Leaving a legacy, not a mess

by | July 20, 2011

Author of book, “Good to Go: A Guide to Preplanning for the End of Life”, shares some advice about the importance of pre-planning.

BY: Jo Myers

Why did I quit a successful radio career to write a book about pre-planning for death? I noticed how survivor relationships shifted (and not always in a nice way) after my elders – parents, childless aunt, and a longtime friend – died. One had no plan; one had a bad plan; one had an old plan; and one had a good plan. In each case, the outcome was according to the plan.

If you have no plan, three things are likely to happen when you die:
1)    Hasty, expensive decisions made in grief about your burial, funeral, etc. 
2)    People fight over your stuff.
3)    Estrangement occurs among your survivors.

If you have a bad plan, it can be much like having no plan; producing struggle for your loved ones as they try to figure out and carry out your lame plan.

If you have an old plan, you risk shutting out those who have become important and helpful to you later in life. Also, when people named in the Will die before you, it can take a long time to sort through the legal process.

Even if you have a good plan, things might not work out the way you intended. You’ll have to count on your survivors or hired professionals to carry out your plan, which is why it’s imperative to enlist only trustworthy people to honour your wishes.

Whatever kind of plan you devise for when – not if – you die, it’s no good unless you tell someone about it. Write it down and show a trusted loved one the location of your plan. A man told me that his father kept a folder labelled “The Death Book” and would write notes and slip them inside the folder from time to time. When family members asked what he was doing, Dad would answer, “None of your business right now. When I’m gone, you can look in the folder.”

When his father died, the son opened the folder and was delighted to see not only detailed plans for a memorial service and a list of bequeathed items, but doodles and personal letters as well. The folder helped make the son’s job as executor much easier than it would have been without it. I labelled my folder “Good to Go” and the papers there include who I would like with me in the event I’m languishing at the end, pictures of my jewellery and to whom it’s bequeathed, songs I would like shared at my memorial (“Straighten Up and Fly Right” by Nat King Cole for my sons because we sang it together when they were little boys and, hopefully, they’ll enjoy hearing it upon my exit).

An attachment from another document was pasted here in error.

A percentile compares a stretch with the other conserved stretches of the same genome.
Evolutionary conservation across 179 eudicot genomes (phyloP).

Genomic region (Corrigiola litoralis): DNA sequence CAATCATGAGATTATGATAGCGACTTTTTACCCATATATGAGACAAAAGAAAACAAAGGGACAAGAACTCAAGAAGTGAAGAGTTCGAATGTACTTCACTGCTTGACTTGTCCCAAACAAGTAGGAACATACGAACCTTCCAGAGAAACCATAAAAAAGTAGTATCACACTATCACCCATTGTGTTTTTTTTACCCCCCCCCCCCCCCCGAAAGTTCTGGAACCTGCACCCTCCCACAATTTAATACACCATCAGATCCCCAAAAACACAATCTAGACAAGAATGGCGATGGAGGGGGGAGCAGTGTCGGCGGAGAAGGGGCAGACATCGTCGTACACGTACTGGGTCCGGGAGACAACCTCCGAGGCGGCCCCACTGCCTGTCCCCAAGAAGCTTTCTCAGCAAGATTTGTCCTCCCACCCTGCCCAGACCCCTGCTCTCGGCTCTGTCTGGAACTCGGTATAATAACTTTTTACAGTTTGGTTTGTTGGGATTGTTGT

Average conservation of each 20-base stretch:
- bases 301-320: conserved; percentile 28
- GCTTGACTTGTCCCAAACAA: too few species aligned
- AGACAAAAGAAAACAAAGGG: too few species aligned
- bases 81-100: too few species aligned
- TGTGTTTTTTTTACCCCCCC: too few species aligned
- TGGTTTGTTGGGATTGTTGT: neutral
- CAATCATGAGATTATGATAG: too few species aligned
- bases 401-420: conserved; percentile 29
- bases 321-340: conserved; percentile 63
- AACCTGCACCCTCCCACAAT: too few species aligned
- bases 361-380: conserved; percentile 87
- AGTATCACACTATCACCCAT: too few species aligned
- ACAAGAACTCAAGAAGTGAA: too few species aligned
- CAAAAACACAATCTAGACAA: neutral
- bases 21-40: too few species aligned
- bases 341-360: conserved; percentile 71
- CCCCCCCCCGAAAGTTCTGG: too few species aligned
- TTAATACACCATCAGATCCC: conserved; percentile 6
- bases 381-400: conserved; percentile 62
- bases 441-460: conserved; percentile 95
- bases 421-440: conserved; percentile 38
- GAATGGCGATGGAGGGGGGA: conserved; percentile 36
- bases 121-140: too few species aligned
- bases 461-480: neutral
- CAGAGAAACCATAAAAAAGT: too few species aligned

It’s a precious gift to your loved ones if you pre-plan for the big bye-bye. You could even write your own eulogy and obituary. After I gave a talk suggesting this, a woman told me that she would like to write her own obituary but was hesitant because it might mean she would die, having given so much power to that thought, I said, “Then, write your obituary and date it decades into the future. That way, you’ll be giving power to thoughts of a long life!”

A funeral director shared with me a story about a woman who pre-planned and pre-paid for her funeral arrangements so that when the day of her service and burial came, it happened exactly how the woman had wanted and her adult children were able to celebrate their mother’s life without wondering what she would have wanted in death.

It’s especially important to have meetings with loved ones for talk about death when your family is not in crisis. This way, emotions will be less likely to detract from the mission. It’s best to include only family members in these meetings, with all present. Input from in-laws can come to the table via the affiliated family member. When a family is in grief, a well-meaning son- or daughter-in-law might take over, trying to help. Later, family members might consider this so-called “help” to be an intrusion.

Through my experiences, I learned the hard way that the better you plan for the end-of-life; the more likely your survivors will stay together as a family after you’re gone.

Then, I was diagnosed.
“Jo, you did it backwards,” a girlfriend joked. “You wrote ‘Good to Go’ and after that, you got breast cancer.”
“Tell me about it,” I said. “But, at least I don’t have to worry about having a plan, just in case, because my plan is in place. It’s nice to concentrate on treatment and healing without having to consider what I want in the event of my demise.”
After chemotherapy, mastectomy and radiation, my prognosis is good. With reconstruction in progress, I’m slowly working my way back to normalcy. The last thing I want to think about is death, especially my own. I’m good to go.


Jo Myers, 55, is a radio personality turned writer who lives in Colorado, US. She is married with two grown sons. Details about Myers, her book “Good to Go – A Guide to Preplanning for the End of Life”, her blog, and her podcasts can be found at www.JoMyers.com.



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